Earlier this week, the long awaited video game Fallout 4 was released on various platforms. In a nutshell, Fallout 4 drops you into a post-apocalyptic Boston and makes you fight for your survival.
Since Fallout 4 takes place in Boston, there are all sorts of recognizable landmarks in the game, including the Boston Public Library, Boston Common, Hatch Memorial Shell, and yes, Fenway Park.
Since Fenway Park is in the game, a gamer named Richie Branson create a modification allowing players to dress their character as David Ortiz. The download is free and designed to add a more "authentic" feel to the game. Here's some video of modded Big Papi going wild on some Fallout 4 mutants:
“Basically, I think it was the only thing missing from the game. You've got Fenway Park, the Green Monster, and all of Boston, but there weren't any Red Sox jerseys,” said Branson to Steve Annear of the Boston Globe.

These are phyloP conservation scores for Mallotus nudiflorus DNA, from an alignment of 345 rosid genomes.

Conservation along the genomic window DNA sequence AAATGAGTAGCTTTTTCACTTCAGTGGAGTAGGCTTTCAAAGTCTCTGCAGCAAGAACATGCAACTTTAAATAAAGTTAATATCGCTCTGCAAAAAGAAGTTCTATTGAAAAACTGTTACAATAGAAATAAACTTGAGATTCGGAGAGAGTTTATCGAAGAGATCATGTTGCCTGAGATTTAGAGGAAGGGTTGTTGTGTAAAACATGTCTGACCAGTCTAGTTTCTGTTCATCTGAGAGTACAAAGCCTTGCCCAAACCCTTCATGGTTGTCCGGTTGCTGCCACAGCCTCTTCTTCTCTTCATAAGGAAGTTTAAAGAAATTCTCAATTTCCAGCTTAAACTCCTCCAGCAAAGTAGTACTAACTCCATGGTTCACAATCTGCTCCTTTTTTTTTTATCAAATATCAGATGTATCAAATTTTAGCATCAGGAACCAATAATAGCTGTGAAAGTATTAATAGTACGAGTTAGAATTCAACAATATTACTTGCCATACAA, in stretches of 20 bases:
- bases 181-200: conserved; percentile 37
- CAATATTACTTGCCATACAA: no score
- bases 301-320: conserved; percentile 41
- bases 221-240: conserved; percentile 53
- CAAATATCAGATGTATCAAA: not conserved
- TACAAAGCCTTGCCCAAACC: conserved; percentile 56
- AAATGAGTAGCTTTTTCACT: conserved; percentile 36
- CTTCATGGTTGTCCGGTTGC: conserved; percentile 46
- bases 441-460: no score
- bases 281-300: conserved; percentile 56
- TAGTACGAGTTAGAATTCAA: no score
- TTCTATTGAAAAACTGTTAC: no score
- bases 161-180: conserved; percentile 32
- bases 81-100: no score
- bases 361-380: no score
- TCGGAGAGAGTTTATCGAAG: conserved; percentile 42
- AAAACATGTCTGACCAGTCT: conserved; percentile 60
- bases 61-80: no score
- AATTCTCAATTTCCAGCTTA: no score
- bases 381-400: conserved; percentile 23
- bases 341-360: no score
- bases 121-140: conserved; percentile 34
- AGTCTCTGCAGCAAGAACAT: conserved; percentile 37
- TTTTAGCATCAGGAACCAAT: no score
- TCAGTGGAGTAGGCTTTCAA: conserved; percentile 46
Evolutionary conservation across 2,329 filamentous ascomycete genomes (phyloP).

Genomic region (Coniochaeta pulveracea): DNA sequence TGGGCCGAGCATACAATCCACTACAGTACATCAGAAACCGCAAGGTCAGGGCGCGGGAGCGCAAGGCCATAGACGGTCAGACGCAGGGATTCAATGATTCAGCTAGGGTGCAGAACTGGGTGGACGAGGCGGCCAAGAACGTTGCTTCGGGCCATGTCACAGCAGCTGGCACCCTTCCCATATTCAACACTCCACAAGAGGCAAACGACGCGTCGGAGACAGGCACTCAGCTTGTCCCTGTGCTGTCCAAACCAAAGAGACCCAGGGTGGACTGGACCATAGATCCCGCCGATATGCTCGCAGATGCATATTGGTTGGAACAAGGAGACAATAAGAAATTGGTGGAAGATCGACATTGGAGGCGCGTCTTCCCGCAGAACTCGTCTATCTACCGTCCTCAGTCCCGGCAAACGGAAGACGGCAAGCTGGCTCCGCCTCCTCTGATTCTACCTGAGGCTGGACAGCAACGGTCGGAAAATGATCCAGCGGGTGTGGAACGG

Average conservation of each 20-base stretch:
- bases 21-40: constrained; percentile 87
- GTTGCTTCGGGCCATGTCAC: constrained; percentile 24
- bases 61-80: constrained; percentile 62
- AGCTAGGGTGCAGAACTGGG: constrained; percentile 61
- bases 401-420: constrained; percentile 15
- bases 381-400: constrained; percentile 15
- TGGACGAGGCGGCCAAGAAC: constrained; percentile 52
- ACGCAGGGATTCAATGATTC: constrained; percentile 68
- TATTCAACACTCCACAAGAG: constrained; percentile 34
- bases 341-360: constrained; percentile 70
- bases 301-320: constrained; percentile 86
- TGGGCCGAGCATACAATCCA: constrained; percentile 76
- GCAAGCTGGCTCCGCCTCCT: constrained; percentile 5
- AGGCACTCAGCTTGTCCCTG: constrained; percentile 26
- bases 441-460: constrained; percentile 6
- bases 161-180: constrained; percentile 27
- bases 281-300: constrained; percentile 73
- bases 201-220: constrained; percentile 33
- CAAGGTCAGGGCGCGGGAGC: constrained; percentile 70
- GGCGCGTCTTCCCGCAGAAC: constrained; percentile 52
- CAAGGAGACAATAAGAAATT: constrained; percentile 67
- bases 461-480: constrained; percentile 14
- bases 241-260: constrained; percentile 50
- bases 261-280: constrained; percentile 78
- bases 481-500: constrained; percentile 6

Although the modification is free and not intended to generate revenue, MLB has stepped in to protect their copyright, reports Annear. “The use of these marks is an infringement of our rights. We plan to enforce those rights,” said a league spokesperson.
Modifications, or "mods," are user-created features or alterations. They're sometimes encouraged by the gamemakers themselves.
“This is something that has been going on for years and years. People are non-commercially modifying games all the time,” said Branson, who was planning to create other Red Sox players.
It's unclear what steps MLB will take to put an end to the modification. Usually there is some dialogue between parties before cease-and-desist orders arrive.
“I'm not making any money off of it. I'm the little guy. It would be in bad taste for them,” Branson said. “We know Ortiz is not a zombie-killing, post-apocalyptic warrior. And that's what makes it funny.”
Funny or not, MLB is protecting their copyrights.